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[BOAI] Re: Wrong Advice On Open Access: History Repeating Itself

From: Stevan Harnad <harnad AT ecs.soton.ac.uk>
Date: Sat, 31 Oct 2009 17:22:57 -0400


Threading: [BOAI] Wrong Advice On Open Access: History Repeating Itself from amsciforum AT gmail.com
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On 31-Oct-09, at 12:05 PM, Prof. Tom Wilson wrote:

> No one knows exactly how the 'open access' movement will pan out but  
> I think
> that some things are fairly clear.
>
> 1, scholarly publishers are facing very similar problems to the  
> newspaper
> industry - changes in technologies are making them redundant.

Newspapers do not provide the service of peer review.

> 2, anything that props up the industry will simply delay the  
> inevitable and
> institutional repositories prop up the industry - indeed, why else  
> would
> publishers give permission for authors' works to be archived?   
> Strong advocacy
> of repositories is strong advocacy of the status quo in scholarly
> communication.

The purpose of the Open Access movement is not to knock down the  
publishing industry. The purpose is to provide Open Access to refereed  
research articles.

> 3, at least in the UK, universities seem to have other things on  
> their minds
> (like potential bankruptcies in a number of cases) to be too  
> concerned about
> such things as mandating repositories.

The enhanced research impact that OA will provide is a (virtually cost-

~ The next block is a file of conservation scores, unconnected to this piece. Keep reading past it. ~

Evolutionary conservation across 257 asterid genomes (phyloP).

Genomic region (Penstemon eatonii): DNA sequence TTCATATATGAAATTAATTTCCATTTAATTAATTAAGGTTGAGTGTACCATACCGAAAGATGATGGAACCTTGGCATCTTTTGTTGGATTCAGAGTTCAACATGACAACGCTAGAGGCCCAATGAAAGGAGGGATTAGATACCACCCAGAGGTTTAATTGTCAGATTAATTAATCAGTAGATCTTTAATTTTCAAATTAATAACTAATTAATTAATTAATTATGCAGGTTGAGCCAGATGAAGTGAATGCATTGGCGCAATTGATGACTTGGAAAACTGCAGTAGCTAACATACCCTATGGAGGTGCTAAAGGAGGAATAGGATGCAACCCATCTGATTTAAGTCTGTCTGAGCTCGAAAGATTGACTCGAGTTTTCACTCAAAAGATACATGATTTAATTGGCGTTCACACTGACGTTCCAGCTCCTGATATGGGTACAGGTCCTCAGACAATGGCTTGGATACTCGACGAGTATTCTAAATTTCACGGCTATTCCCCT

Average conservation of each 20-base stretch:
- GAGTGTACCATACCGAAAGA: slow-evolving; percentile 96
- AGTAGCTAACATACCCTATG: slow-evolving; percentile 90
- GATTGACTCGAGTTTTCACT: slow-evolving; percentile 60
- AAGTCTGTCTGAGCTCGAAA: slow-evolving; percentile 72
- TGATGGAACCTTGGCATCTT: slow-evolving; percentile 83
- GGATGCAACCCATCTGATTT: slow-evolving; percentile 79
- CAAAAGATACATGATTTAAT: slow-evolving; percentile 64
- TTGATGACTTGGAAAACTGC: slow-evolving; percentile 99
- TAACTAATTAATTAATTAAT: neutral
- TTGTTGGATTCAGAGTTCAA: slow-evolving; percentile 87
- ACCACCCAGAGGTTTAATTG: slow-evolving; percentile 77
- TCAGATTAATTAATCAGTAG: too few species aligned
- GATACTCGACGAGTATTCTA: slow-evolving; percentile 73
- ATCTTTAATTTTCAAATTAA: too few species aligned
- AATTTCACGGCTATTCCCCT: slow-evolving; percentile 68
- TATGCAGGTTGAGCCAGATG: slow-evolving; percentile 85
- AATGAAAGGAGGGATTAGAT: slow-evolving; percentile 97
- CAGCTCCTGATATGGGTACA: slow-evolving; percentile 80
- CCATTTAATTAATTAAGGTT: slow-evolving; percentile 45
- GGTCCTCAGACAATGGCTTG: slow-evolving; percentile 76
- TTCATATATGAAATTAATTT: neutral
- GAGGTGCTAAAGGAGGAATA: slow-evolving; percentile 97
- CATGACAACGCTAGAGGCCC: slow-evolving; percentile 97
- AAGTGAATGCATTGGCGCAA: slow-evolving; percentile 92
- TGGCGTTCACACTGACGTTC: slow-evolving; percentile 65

free) way of enhancing a university's research profile and funding.

> 4, scholars are increasingly taking matters into their own hands and  
> producing
> free OA journals on some kind of subsidy basis and any economist  
> will tell you
> that social benefit is maximised by this form of OA.

Hardly makes a difference. The way to take matters in their own hands  
is to deposit the refereed final drafts of all their journal articles  
in their university's OA Repository.

> 5, change is difficult when status and promotion are made dependent  
> upon
> publication in journals that are highly cited in Web of Knowledge,
> consequently, it is only when free OA journals make their way into  
> the upper
> quartile of the rankings that they will begin to attract as many  
> submissions as
> the established fee-based journals (whether subscription or author- 
> charged).
> Some OA journals are already in that position.

No need whatsoever to switch to or wait for OA journals. Just deposit  
all final refereed drafts of journal articles immediately upon  
acceptance.

> 6, however, 5 above may be overtaken as scholarly communication  
> methods
> continue to evolve. The present situation is not the end of the  
> line, but a
> somewhat confused intermediate stage of development. Cherished  
> features of such
> communication, such as peer review, may disappear, to be replaced by
> post-publication comments. These may be stronger affirmations of  
> quality than
> citation - particularly as we usually have no idea as to why a paper  
> has been
> cited.

The goal of the OA movement is free peer-reviewed research from access- 
barriers, not to free it from peer review.

> In brief - any strategy evolved today on the assumption that the  
> future is
> likely to be the same as the past is probably going to fail.

The only strategy needed for 100% OA to the OA movement's target  
content -- the 2.5 million articles a year published in the planet's  
25,000 peer reviewed journals -- is author self-archiving and  
institution/funder self-archiving mandates.

Stevan Harnad

>
> Professor T.D. Wilson, PhD, Hon.PhD
> Publisher/Editor in Chief
> Information Research
> InformationR.net
> e-mail: t.d.wilson AT shef.ac.uk
> Web site: http://InformationR.net/
> ___________________________________________________

        
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